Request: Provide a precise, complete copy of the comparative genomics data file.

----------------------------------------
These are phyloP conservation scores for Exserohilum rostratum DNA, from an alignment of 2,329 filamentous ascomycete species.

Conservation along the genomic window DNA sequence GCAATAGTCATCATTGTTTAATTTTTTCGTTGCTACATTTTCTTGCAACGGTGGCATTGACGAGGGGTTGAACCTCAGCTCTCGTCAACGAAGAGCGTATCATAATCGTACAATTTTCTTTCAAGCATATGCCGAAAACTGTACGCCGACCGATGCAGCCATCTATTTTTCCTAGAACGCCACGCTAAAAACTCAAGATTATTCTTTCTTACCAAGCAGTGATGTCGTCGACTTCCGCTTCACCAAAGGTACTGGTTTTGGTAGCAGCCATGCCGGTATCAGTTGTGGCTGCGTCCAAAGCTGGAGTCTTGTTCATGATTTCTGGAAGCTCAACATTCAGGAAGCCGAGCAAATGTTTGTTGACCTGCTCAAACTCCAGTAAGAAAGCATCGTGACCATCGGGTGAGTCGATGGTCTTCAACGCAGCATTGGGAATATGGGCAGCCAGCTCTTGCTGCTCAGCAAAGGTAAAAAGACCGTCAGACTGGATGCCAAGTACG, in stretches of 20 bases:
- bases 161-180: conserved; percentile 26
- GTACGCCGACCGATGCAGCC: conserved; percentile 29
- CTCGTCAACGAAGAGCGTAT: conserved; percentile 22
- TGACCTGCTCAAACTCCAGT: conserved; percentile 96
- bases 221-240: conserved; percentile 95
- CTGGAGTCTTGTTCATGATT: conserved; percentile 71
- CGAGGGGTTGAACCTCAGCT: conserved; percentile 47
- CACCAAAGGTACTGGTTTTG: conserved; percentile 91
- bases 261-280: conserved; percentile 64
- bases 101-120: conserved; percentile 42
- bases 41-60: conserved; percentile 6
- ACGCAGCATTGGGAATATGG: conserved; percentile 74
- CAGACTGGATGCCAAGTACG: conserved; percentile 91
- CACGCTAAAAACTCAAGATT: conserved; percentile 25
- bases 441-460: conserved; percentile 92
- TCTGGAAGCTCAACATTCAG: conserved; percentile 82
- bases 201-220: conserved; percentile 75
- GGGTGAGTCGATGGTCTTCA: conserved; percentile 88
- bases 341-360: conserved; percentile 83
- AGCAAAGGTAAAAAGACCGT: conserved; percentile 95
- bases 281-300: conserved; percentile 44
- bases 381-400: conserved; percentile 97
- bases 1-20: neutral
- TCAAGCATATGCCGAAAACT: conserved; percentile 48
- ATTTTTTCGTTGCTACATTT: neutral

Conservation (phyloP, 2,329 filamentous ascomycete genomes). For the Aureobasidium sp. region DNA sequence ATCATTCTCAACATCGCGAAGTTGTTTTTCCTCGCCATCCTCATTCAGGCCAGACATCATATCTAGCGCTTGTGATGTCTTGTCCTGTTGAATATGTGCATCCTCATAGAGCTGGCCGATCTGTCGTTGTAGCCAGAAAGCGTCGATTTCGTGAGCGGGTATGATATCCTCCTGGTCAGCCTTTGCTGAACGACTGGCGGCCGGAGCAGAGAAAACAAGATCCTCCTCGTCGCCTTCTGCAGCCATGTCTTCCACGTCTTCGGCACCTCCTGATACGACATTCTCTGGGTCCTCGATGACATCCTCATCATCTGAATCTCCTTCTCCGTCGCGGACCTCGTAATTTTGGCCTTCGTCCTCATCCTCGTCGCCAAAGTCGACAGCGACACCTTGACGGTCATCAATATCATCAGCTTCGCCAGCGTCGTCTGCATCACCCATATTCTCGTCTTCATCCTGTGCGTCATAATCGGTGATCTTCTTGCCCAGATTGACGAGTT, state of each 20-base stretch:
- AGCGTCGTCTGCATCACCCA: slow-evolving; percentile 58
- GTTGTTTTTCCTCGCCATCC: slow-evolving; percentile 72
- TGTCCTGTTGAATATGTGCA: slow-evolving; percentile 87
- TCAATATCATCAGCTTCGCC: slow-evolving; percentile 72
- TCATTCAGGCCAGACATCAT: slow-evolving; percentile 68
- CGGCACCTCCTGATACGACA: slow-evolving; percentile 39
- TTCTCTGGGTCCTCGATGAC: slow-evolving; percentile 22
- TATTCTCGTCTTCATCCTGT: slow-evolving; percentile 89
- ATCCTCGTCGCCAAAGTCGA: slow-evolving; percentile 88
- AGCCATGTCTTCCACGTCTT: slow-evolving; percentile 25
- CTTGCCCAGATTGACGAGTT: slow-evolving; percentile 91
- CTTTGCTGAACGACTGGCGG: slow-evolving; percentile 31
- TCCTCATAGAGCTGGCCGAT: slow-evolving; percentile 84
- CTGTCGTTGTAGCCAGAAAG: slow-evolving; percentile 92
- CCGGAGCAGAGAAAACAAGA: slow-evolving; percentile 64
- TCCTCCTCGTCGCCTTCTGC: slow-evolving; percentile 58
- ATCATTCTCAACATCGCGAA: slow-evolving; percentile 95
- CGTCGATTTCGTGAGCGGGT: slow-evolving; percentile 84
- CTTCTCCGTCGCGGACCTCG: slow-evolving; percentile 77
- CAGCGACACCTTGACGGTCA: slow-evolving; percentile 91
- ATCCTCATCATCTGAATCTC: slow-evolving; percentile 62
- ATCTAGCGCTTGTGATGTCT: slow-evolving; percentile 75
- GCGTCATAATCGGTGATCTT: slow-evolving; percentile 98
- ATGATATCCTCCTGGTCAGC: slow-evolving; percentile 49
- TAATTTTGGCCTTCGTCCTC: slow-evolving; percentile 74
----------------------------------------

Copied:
These are phyloP conservation scores for Exserohilum rostratum DNA, from an alignment of 2,329 filamentous ascomycete species.

Conservation along the genomic window DNA sequence GCAATAGTCATCATTGTTTAATTTTTTCGTTGCTACATTTTCTTGCAACGGTGGCATTGACGAGGGGTTGAACCTCAGCTCTCGTCAACGAAGAGCGTATCATAATCGTACAATTTTCTTTCAAGCATATGCCGAAAACTGTACGCCGACCGATGCAGCCATCTATTTTTCCTAGAACGCCACGCTAAAAACTCAAGATTATTCTTTCTTACCAAGCAGTGATGTCGTCGACTTCCGCTTCACCAAAGGTACTGGTTTTGGTAGCAGCCATGCCGGTATCAGTTGTGGCTGCGTCCAAAGCTGGAGTCTTGTTCATGATTTCTGGAAGCTCAACATTCAGGAAGCCGAGCAAATGTTTGTTGACCTGCTCAAACTCCAGTAAGAAAGCATCGTGACCATCGGGTGAGTCGATGGTCTTCAACGCAGCATTGGGAATATGGGCAGCCAGCTCTTGCTGCTCAGCAAAGGTAAAAAGACCGTCAGACTGGATGCCAAGTACG, in stretches of 20 bases:
- bases 161-180: conserved; percentile 26
- GTACGCCGACCGATGCAGCC: conserved; percentile 29
- CTCGTCAACGAAGAGCGTAT: conserved; percentile 22
- TGACCTGCTCAAACTCCAGT: conserved; percentile 96
- bases 221-240: conserved; percentile 95
- CTGGAGTCTTGTTCATGATT: conserved; percentile 71
- CGAGGGGTTGAACCTCAGCT: conserved; percentile 47
- CACCAAAGGTACTGGTTTTG: conserved; percentile 91
- bases 261-280: conserved; percentile 64
- bases 101-120: conserved; percentile 42
- bases 41-60: conserved; percentile 6
- ACGCAGCATTGGGAATATGG: conserved; percentile 74
- CAGACTGGATGCCAAGTACG: conserved; percentile 91
- CACGCTAAAAACTCAAGATT: conserved; percentile 25
- bases 441-460: conserved; percentile 92
- TCTGGAAGCTCAACATTCAG: conserved; percentile 82
- bases 201-220: conserved; percentile 75
- GGGTGAGTCGATGGTCTTCA: conserved; percentile 88
- bases 341-360: conserved; percentile 83
- AGCAAAGGTAAAAAGACCGT: conserved; percentile 95
- bases 281-300: conserved; percentile 44
- bases 381-400: conserved; percentile 97
- bases 1-20: neutral
- TCAAGCATATGCCGAAAACT: conserved; percentile 48
- ATTTTTTCGTTGCTACATTT: neutral

Conservation (phyloP, 2,329 filamentous ascomycete genomes). For the Aureobasidium sp. region DNA sequence ATCATTCTCAACATCGCGAAGTTGTTTTTCCTCGCCATCCTCATTCAGGCCAGACATCATATCTAGCGCTTGTGATGTCTTGTCCTGTTGAATATGTGCATCCTCATAGAGCTGGCCGATCTGTCGTTGTAGCCAGAAAGCGTCGATTTCGTGAGCGGGTATGATATCCTCCTGGTCAGCCTTTGCTGAACGACTGGCGGCCGGAGCAGAGAAAACAAGATCCTCCTCGTCGCCTTCTGCAGCCATGTCTTCCACGTCTTCGGCACCTCCTGATACGACATTCTCTGGGTCCTCGATGACATCCTCATCATCTGAATCTCCTTCTCCGTCGCGGACCTCGTAATTTTGGCCTTCGTCCTCATCCTCGTCGCCAAAGTCGACAGCGACACCTTGACGGTCATCAATATCATCAGCTTCGCCAGCGTCGTCTGCATCACCCATATTCTCGTCTTCATCCTGTGCGTCATAATCGGTGATCTTCTTGCCCAGATTGACGAGTT, state of each 20-base stretch:
- AGCGTCGTCTGCATCACCCA: slow-evolving; percentile 58
- GTTGTTTTTCCTCGCCATCC: slow-evolving; percentile 72
- TGTCCTGTTGAATATGTGCA: slow-evolving; percentile 87
- TCAATATCATCAGCTTCGCC: slow-evolving; percentile 72
- TCATTCAGGCCAGACATCAT: slow-evolving; percentile 68
- CGGCACCTCCTGATACGACA: slow-evolving; percentile 39
- TTCTCTGGGTCCTCGATGAC: slow-evolving; percentile 22
- TATTCTCGTCTTCATCCTGT: slow-evolving; percentile 89
- ATCCTCGTCGCCAAAGTCGA: slow-evolving; percentile 88
- AGCCATGTCTTCCACGTCTT: slow-evolving; percentile 25
- CTTGCCCAGATTGACGAGTT: slow-evolving; percentile 91
- CTTTGCTGAACGACTGGCGG: slow-evolving; percentile 31
- TCCTCATAGAGCTGGCCGAT: slow-evolving; percentile 84
- CTGTCGTTGTAGCCAGAAAG: slow-evolving; percentile 92
- CCGGAGCAGAGAAAACAAGA: slow-evolving; percentile 64
- TCCTCCTCGTCGCCTTCTGC: slow-evolving; percentile 58
- ATCATTCTCAACATCGCGAA: slow-evolving; percentile 95
- CGTCGATTTCGTGAGCGGGT: slow-evolving; percentile 84
- CTTCTCCGTCGCGGACCTCG: slow-evolving; percentile 77
- CAGCGACACCTTGACGGTCA: slow-evolving; percentile 91
- ATCCTCATCATCTGAATCTC: slow-evolving; percentile 62
- ATCTAGCGCTTGTGATGTCT: slow-evolving; percentile 75
- GCGTCATAATCGGTGATCTT: slow-evolving; percentile 98
- ATGATATCCTCCTGGTCAGC: slow-evolving; percentile 49
- TAATTTTGGCCTTCGTCCTC: slow-evolving; percentile 74